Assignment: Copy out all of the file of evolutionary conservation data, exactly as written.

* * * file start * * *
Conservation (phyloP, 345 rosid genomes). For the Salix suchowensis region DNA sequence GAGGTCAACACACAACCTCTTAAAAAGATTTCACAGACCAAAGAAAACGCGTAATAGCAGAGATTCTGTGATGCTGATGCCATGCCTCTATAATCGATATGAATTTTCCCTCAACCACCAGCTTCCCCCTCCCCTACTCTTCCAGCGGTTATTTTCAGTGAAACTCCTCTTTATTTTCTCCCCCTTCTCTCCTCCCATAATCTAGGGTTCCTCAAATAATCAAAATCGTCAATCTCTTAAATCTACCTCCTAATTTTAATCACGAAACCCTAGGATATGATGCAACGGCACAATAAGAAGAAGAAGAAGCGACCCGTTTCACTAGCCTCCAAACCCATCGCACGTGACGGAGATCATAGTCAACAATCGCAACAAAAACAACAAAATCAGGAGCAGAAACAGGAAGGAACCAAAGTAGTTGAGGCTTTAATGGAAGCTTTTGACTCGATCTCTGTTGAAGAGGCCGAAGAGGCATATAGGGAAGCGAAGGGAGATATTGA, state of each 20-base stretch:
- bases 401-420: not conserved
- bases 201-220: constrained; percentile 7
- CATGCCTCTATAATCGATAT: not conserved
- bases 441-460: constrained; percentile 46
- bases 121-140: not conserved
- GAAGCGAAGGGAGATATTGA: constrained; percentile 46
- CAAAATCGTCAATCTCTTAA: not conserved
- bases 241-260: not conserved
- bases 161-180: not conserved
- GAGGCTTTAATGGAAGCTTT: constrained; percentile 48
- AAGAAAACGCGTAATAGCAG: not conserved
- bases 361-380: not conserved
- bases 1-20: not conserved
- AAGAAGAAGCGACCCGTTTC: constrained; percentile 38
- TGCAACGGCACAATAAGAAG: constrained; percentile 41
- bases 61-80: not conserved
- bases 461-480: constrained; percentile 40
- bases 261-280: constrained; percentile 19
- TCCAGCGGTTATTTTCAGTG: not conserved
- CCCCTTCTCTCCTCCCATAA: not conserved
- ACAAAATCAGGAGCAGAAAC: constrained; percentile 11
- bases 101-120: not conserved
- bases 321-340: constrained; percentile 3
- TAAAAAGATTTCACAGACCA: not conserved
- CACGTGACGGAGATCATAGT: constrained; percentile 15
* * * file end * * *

Conservation (phyloP, 345 rosid genomes). For the Salix suchowensis region DNA sequence GAGGTCAACACACAACCTCTTAAAAAGATTTCACAGACCAAAGAAAACGCGTAATAGCAGAGATTCTGTGATGCTGATGCCATGCCTCTATAATCGATATGAATTTTCCCTCAACCACCAGCTTCCCCCTCCCCTACTCTTCCAGCGGTTATTTTCAGTGAAACTCCTCTTTATTTTCTCCCCCTTCTCTCCTCCCATAATCTAGGGTTCCTCAAATAATCAAAATCGTCAATCTCTTAAATCTACCTCCTAATTTTAATCACGAAACCCTAGGATATGATGCAACGGCACAATAAGAAGAAGAAGAAGCGACCCGTTTCACTAGCCTCCAAACCCATCGCACGTGACGGAGATCATAGTCAACAATCGCAACAAAAACAACAAAATCAGGAGCAGAAACAGGAAGGAACCAAAGTAGTTGAGGCTTTAATGGAAGCTTTTGACTCGATCTCTGTTGAAGAGGCCGAAGAGGCATATAGGGAAGCGAAGGGAGATATTGA, state of each 20-base stretch:
- bases 401-420: not conserved
- bases 201-220: constrained; percentile 7
- CATGCCTCTATAATCGATAT: not conserved
- bases 441-460: constrained; percentile 46
- bases 121-140: not conserved
- GAAGCGAAGGGAGATATTGA: constrained; percentile 46
- CAAAATCGTCAATCTCTTAA: not conserved
- bases 241-260: not conserved
- bases 161-180: not conserved
- GAGGCTTTAATGGAAGCTTT: constrained; percentile 48
- AAGAAAACGCGTAATAGCAG: not conserved
- bases 361-380: not conserved
- bases 1-20: not conserved
- AAGAAGAAGCGACCCGTTTC: constrained; percentile 38
- TGCAACGGCACAATAAGAAG: constrained; percentile 41
- bases 61-80: not conserved
- bases 461-480: constrained; percentile 40
- bases 261-280: constrained; percentile 19
- TCCAGCGGTTATTTTCAGTG: not conserved
- CCCCTTCTCTCCTCCCATAA: not conserved
- ACAAAATCAGGAGCAGAAAC: constrained; percentile 11
- bases 101-120: not conserved
- bases 321-340: constrained; percentile 3
- TAAAAAGATTTCACAGACCA: not conserved
- CACGTGACGGAGATCATAGT: constrained; percentile 15